Living the Life
Every so often, even in this “progressive” day of equality and acceptance, I am slapped square in the face with a dose of reality.
Every so often, I find myself in a situation where my husband and I are in a meet-and-greet situation, and we are asked where we went to school, and every so often, I find myself gritting my teeth and biting back snarky responses when we are asked what we do for a living.
For example, let’s say my husband and I are at a conference, and we are having dinner at a restaurant with a nice couple we just met.
“So, what do you do for a living?” Mr. Conference asks. It is expected, but I still cringe.
“I’m a pastor,” my husband says. Insert here the obligatory “where do you pastor” follow up questions. Then the wife turns to me expectantly.
“What do you do?” she prompts.
And there it is, the question that will set off a series of unfortunate events in the conversation. I almost feel sorry for her, because she has no idea of what a minefield of uncomfortable pauses she is wading into.
I take a deep breath. “I’m a SAHM.”
“A Sam?” she looks confused. I could have made it easier, but I’m suffering from low blood sugar waiting for a meal that is taking an eternity to arrive.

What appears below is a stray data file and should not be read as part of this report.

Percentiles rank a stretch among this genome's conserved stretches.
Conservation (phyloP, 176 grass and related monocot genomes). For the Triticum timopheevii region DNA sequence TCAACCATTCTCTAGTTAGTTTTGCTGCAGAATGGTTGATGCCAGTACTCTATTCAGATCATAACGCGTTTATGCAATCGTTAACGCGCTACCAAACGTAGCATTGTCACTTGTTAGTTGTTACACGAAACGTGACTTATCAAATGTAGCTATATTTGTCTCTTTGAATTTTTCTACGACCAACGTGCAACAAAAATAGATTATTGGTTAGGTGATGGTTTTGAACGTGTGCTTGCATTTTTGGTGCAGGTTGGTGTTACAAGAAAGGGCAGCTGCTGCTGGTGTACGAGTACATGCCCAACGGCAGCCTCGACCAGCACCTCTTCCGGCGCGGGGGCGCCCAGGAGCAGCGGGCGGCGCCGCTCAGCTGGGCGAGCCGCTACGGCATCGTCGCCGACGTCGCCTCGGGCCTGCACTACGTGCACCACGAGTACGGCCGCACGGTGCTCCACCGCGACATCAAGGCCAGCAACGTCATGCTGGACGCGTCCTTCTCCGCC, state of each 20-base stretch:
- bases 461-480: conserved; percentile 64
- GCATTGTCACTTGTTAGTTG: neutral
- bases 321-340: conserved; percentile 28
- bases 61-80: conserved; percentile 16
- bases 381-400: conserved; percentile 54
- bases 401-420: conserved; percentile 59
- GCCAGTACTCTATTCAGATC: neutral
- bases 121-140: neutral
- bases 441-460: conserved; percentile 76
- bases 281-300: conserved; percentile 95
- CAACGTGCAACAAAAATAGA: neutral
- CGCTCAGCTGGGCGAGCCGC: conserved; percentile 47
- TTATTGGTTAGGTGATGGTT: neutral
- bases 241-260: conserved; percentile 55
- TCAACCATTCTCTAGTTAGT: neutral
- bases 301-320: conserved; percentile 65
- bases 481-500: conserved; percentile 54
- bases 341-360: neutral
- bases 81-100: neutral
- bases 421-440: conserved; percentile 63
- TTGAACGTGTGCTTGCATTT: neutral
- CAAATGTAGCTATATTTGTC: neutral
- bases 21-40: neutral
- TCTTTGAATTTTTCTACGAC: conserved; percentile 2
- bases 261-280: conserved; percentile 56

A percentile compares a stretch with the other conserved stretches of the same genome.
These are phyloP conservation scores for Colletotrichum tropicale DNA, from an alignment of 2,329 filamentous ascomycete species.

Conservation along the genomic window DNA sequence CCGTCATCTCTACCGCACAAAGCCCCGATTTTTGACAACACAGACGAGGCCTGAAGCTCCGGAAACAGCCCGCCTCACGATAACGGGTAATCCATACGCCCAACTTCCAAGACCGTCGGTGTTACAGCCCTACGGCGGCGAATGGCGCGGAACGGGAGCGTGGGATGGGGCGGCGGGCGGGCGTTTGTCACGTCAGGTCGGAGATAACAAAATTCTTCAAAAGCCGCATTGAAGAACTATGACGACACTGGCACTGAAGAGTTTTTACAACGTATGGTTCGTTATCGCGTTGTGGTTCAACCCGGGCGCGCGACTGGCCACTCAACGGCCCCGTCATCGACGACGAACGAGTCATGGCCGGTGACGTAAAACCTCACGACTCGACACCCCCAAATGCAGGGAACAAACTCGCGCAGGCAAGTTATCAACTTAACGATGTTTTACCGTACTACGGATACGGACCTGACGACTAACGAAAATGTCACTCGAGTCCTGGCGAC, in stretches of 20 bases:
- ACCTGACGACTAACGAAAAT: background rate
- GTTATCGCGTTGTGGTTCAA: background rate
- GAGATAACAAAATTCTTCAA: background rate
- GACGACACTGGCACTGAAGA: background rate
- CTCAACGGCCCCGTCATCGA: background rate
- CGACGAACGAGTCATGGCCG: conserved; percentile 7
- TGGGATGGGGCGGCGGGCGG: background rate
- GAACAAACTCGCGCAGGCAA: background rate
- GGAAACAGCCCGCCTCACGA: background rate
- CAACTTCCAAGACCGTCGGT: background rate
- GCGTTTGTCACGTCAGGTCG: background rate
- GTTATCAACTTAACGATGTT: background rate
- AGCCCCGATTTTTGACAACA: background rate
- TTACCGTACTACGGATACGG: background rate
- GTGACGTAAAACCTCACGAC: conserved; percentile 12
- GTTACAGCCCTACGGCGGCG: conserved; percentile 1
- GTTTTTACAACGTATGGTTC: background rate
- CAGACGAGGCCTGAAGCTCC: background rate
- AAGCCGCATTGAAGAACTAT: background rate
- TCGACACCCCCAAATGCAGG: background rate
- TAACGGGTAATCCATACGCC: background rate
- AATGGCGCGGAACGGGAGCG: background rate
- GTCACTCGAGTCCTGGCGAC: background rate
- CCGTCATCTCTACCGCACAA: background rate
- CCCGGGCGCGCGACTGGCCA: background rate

“I’m a stay-at-home-mom,” I clarify. This is where the first awkward pause occurs.
“Oh,” she says, with a downturn of her voice. So much said in one little word. I am not telepathic, but it isn’t hard to discern what she is thinking: What do you do all day? Sometimes the question is actually voiced. My husband usually cringes when that happens because he knows the inquirer is unaware of my sarcastic streak.
“I just sit around eating bonbons and watching soaps, or go shopping,” I say. There are usually two reactions to this statement. One is that my dinner companion will pick up on my sarcasm, and laugh, uncomfortably, as she should after asking such an insulting question. Another reaction is a raised eyebrow, and: “Really?”.
No, not “really” doll face. I work at home. That means when my children were younger I was breastfeeding (gasp) and changing cloth diapers. That means that I raised a garden and canned food for the family. That means that every day I was totally engaged with my children, my house, and everything that goes into feeding a family of 9. That means I help save money by not putting my 7 children in daycare, and I make bread and laundry detergent and cook from scratch to make ends meet. And some days, the crowning achievement is unclogging the toilet with dish detergent and boiling water. Here’s the other thing, my dear, unfortunate dinner companion, I love it, and wouldn’t trade it. Really.